Clorazepate will add to the effects of alcohol and other central nervous system (CNS) depressants (medicines that make you drowsy or less alert). Some examples of CNS depressants are antihistamines or medicine for hay fever, allergies or colds, sedatives, tranquilizers, or sleeping medicine, prescription pain medicine or narcotics, medicine for seizures or barbiturates, muscle relaxants, benzodiazepines, or anesthetics (numbing medicines), including some dental anesthetics. This effect may last for a few days after you stop using clorazepate. Check with your medical doctor or dentist before taking any of the above while you are using clorazepate.
Do not stop taking clorazepate without checking first with your doctor. Your doctor may want you to gradually reduce the amount you are using before stopping it completely. This may help prevent a worsening of your condition and reduce the possibility of withdrawal symptoms, such as convulsions (seizures), hallucinations, nausea or vomiting, stomach or muscle cramps, tremors, or unusual behavior.
Clorazepate may be habit-forming. If you feel that the medicine is not working as well, do not use more than your prescribed dose. Call your doctor for instructions.
If you or your child develop any unusual or strange thoughts and behavior while taking clorazepate, be sure to discuss it with your doctor. Clorazepate may cause confusion, worsening of depression, hallucinations (seeing, hearing, or feeling things that are not there), suicidal thoughts, and unusual excitement, nervousness, or irritability.
It is important to tell your doctor if you are pregnant or planning to become pregnant before using clorazepate.
Do not take other medicines unless they have been discussed with your doctor. This includes prescription or nonprescription (over-the-counter [OTC]) medicines and herbal or vitamin supplements.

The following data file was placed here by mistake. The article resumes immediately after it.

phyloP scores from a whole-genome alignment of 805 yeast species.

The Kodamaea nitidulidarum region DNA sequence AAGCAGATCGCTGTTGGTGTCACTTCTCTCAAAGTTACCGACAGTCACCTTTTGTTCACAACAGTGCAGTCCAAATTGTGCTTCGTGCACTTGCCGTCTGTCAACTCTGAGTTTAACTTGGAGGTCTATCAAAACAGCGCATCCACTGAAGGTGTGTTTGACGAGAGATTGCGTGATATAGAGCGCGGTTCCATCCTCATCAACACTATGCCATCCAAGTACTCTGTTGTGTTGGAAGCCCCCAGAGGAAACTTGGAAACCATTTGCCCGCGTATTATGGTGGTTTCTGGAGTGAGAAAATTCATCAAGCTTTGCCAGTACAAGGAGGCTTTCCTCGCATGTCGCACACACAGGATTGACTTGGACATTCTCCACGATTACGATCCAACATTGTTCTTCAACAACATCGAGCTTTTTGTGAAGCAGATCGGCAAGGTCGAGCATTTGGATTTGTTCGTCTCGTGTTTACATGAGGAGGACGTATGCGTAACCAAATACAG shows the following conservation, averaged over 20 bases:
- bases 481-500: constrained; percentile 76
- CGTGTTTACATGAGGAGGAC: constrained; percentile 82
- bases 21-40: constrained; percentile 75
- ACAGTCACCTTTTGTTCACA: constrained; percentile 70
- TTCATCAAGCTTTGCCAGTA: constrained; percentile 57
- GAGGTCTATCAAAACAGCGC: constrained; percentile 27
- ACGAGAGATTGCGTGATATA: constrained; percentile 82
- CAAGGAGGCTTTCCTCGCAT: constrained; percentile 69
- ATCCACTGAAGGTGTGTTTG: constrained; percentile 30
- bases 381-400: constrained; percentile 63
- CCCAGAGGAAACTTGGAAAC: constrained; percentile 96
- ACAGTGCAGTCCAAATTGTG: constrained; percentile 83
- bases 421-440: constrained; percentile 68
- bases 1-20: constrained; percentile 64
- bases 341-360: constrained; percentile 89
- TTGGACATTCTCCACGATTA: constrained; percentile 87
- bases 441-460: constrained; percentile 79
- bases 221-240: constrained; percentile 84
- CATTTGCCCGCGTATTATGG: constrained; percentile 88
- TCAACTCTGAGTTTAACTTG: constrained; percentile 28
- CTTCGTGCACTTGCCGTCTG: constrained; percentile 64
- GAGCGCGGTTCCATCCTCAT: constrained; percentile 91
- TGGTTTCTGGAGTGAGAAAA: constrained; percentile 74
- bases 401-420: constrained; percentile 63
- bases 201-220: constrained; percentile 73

Clorazepate Side Effects
Along with its needed effects, a medicine may cause some unwanted effects. Although not all of these side effects may occur, if they do occur they may need medical attention.
Check with your doctor immediately if any of the following side effects occur:
- Bladder pain
- bloody or cloudy urine
- difficult, burning, or painful urination
- frequent urge to urinate
- lower back or side pain
- shakiness and unsteady walk
- slurred speech
- trembling or shaking of the hands or feet
- unsteadiness, trembling, or other problems with muscle control or coordination
Get emergency help immediately if any of the following symptoms of overdose occur:
Symptoms of overdose
- Change in consciousness
- loss of consciousness
- relaxed and calm
Some side effects may occur that usually do not need medical attention. These side effects may go away during treatment as your body adjusts to the medicine. Also, your health care professional may be able to tell you about ways to prevent or reduce some of these side effects. Check with your health care professional if any of the following side effects continue or are bothersome or if you have any questions about them:
- Blurred vision
- double vision
- dry mouth
- feeling sad or empty
- loss of appetite
- loss of interest or pleasure
- mental confusion
- nausea or vomiting
- passing of gas
- seeing double
- skin rash
- stomach pain, fullness, or discomfort
- trouble with concentrating
- trouble with sleeping
- unusual tiredness or weakness
Other side effects not listed may also occur in some patients. If you notice any other effects, check with your healthcare professional.
Call your doctor for medical advice about side effects. You may report side effects to the FDA at 1-800-FDA-1088.
Always consult your healthcare provider to ensure the information displayed on this page applies to your personal circumstances.
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More about clorazepate
- Clorazepate Side Effects
- During Pregnancy or Breastfeeding
- Dosage Information
- Drug Images
- Drug Interactions
- Pricing & Coupons
- En Español
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- Drug class: benzodiazepines